The faculty union at my university negotiated an optional tenure extension for those on the tenure track, and any faculty member can choose to extend their tenure clock by a year, to acknowledge the incredible disruptions of this past year. The process requires faculty to make that decision at the time that they come up for tenure, which to me has both strengths and weaknesses. It’s definitely true that for some untenured faculty, especially early career faculty, the pandemic might not end up having a big impact on their research and scholarship by the time they come up for tenure. Some may be working on research that can continue uninterrupted even with lockdowns and other restrictions, and others might have had to radically change or even cancel plans. Some may have newly available time and attention in their schedules to devote to their scholarship, without the need to commute, for example, while others have new responsibilities like homeschooling and other caregiving. Ithaka’s report highlights a similar decision at the University of Massachusetts at Amherst that’s implemented differently: the one-year tenure deferment is automatic, and faculty who don’t want it can opt out.

I was glad to see annual evaluations as a topic of discussion at a recent department chairs meeting at my college; though I had to miss that meeting, a colleague attended in my place and brought back lots of useful notes. There seemed to be general agreement that extra attention is needed this year to be compassionate, constructive, and supportive in our evaluations. One chair noted that the annual evaluation is always a snapshot of a faculty member’s career – with faculty responsibilities in teaching, scholarship, and service, every year will not necessarily look the same even in non-pandemic times. I’m keeping in mind Dr. Amanda Visconti’s tweet during the CALM Conference earlier this month that quotes overhearing someone say “the pandemic is a stretch goal,” and I hope everyone who’s in the position of evaluator this year keeps that in mind, too. And with so much still uncertain for next year, as the vaccine rollout accelerates, as states take different approaches to getting back to “normal,” I hope the evaluation process can continue to adapt as the pandemic does, and continue to center support and compassion.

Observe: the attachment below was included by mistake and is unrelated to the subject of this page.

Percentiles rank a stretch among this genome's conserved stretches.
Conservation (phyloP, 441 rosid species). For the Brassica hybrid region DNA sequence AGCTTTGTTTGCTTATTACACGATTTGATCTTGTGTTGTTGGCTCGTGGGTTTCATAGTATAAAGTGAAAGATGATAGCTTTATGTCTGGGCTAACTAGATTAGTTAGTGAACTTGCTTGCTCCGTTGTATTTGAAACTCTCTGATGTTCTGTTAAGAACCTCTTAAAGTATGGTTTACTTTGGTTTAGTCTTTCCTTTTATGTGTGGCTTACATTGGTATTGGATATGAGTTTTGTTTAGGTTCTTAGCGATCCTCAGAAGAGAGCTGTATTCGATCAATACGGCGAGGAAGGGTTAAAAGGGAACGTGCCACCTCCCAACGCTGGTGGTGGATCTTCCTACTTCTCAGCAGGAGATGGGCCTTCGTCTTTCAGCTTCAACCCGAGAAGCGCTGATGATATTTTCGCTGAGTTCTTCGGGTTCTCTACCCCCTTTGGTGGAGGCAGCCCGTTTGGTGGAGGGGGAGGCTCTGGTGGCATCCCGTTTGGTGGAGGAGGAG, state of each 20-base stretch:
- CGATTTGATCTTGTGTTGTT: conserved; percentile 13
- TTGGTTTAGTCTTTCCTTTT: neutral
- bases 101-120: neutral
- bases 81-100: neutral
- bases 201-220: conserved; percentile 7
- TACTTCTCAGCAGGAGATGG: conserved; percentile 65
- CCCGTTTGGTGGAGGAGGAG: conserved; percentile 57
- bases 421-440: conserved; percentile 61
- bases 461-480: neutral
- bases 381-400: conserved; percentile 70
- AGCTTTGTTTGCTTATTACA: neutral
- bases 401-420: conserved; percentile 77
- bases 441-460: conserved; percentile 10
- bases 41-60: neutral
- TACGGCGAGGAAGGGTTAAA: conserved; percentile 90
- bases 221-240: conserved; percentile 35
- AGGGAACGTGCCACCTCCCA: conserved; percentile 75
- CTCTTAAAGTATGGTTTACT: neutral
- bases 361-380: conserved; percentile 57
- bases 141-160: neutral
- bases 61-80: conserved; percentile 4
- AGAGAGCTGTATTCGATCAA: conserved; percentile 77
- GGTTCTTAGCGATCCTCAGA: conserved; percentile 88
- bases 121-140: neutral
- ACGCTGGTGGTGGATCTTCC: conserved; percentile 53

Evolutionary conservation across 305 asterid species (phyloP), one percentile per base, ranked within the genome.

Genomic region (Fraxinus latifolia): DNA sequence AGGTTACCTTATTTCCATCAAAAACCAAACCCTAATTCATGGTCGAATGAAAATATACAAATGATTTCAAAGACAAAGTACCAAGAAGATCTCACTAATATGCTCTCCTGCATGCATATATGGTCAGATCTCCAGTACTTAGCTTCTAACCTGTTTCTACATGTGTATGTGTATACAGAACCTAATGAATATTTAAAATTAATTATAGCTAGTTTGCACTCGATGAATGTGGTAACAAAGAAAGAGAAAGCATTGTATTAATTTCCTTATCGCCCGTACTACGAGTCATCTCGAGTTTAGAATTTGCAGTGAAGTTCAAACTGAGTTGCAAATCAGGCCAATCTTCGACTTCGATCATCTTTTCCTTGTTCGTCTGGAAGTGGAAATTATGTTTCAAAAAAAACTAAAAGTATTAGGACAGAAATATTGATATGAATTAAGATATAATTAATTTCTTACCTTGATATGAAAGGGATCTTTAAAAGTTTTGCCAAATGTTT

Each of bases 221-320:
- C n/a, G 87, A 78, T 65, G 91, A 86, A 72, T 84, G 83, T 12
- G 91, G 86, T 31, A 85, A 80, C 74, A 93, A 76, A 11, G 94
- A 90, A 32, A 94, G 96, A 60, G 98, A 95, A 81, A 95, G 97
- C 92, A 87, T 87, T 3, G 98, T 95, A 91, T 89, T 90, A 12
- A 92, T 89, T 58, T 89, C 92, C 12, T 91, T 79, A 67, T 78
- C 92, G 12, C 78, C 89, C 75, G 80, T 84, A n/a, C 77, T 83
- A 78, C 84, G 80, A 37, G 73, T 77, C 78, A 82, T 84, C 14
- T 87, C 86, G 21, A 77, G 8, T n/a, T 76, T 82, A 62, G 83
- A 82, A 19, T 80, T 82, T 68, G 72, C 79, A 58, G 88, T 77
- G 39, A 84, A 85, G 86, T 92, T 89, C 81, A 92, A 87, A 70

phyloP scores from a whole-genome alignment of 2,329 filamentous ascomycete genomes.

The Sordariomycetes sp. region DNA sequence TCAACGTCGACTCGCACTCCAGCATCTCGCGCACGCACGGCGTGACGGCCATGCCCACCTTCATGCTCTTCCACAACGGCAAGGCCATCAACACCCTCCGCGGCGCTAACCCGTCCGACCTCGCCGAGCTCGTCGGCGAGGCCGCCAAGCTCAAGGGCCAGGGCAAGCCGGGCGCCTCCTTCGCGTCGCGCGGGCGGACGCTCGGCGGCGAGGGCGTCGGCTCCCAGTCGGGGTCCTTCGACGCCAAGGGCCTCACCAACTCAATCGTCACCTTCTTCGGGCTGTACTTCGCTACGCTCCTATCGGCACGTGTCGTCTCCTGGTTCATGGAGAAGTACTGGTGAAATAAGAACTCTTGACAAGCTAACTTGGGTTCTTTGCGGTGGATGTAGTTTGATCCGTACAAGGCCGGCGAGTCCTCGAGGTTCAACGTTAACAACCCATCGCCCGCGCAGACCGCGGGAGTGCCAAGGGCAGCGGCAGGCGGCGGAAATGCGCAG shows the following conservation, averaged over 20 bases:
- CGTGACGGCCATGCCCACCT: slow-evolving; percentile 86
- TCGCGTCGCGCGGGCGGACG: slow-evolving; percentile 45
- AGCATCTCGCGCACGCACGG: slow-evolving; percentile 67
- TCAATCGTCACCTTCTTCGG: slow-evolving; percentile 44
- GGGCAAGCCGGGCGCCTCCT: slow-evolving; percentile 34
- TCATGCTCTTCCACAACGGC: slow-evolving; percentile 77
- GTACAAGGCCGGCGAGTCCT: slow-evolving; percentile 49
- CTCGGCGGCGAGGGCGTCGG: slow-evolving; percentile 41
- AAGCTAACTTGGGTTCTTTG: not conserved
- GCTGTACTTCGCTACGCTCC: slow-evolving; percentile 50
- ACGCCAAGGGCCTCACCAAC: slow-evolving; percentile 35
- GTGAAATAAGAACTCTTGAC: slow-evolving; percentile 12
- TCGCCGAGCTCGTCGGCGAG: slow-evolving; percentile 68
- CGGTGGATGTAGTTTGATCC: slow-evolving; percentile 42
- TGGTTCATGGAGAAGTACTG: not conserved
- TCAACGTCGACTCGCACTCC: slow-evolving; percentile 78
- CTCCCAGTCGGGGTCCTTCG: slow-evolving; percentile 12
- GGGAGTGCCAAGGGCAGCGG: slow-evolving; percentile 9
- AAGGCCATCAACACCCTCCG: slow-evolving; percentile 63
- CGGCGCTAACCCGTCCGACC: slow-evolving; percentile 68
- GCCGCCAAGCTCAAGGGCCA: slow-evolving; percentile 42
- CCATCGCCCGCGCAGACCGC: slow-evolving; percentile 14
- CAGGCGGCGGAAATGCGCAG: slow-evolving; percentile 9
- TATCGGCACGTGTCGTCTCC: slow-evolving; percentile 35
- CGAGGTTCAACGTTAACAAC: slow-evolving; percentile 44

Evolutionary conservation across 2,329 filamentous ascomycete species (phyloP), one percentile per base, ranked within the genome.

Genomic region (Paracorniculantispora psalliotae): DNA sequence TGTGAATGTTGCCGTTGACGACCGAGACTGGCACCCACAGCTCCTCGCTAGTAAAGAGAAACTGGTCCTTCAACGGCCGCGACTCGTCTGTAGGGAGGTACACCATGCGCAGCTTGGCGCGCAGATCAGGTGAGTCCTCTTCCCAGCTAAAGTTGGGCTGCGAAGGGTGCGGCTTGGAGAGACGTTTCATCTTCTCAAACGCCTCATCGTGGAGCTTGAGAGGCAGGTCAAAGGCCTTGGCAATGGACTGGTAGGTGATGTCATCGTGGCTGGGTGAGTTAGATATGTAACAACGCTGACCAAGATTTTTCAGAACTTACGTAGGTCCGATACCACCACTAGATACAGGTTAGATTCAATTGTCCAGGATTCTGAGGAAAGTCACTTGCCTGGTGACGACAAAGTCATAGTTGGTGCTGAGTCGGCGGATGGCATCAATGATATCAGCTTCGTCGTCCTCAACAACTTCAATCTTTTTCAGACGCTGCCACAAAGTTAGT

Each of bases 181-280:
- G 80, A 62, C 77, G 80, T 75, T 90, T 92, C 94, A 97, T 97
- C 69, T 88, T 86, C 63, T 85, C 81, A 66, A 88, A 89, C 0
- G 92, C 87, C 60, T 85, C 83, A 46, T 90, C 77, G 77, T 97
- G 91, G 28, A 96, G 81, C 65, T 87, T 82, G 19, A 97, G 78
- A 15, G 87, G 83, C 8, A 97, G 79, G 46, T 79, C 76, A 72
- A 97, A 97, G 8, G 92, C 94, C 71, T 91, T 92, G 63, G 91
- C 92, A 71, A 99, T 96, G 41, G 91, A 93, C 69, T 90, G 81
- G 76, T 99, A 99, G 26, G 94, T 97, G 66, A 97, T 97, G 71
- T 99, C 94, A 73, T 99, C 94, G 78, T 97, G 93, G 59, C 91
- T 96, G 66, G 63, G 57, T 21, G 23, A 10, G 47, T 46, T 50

Similarities and Differences

I’ve spent all semester struggling with writer’s block here at ACRLog, feeling a lack of both focus and ideas. Which is not at all surprising (or unique to me) given the many crises unfolding simultaneously in the U.S. and the world right now. I think what I keep getting stuck on is the desire to write something useful, a piece with practical suggestions and ideas for how to make our experiences in our libraries and institutions this semester just a little bit better and easier, for us and our patrons. I sometimes feel like I should be writing more here about library leadership, shining light on my day to day tasks as a library director. But there have been so many terrific articles and blog posts and twitter threads about managing with compassion during this time of remote work and multiple crises. What could I possibly have to add to the conversation, surely everything has already been said?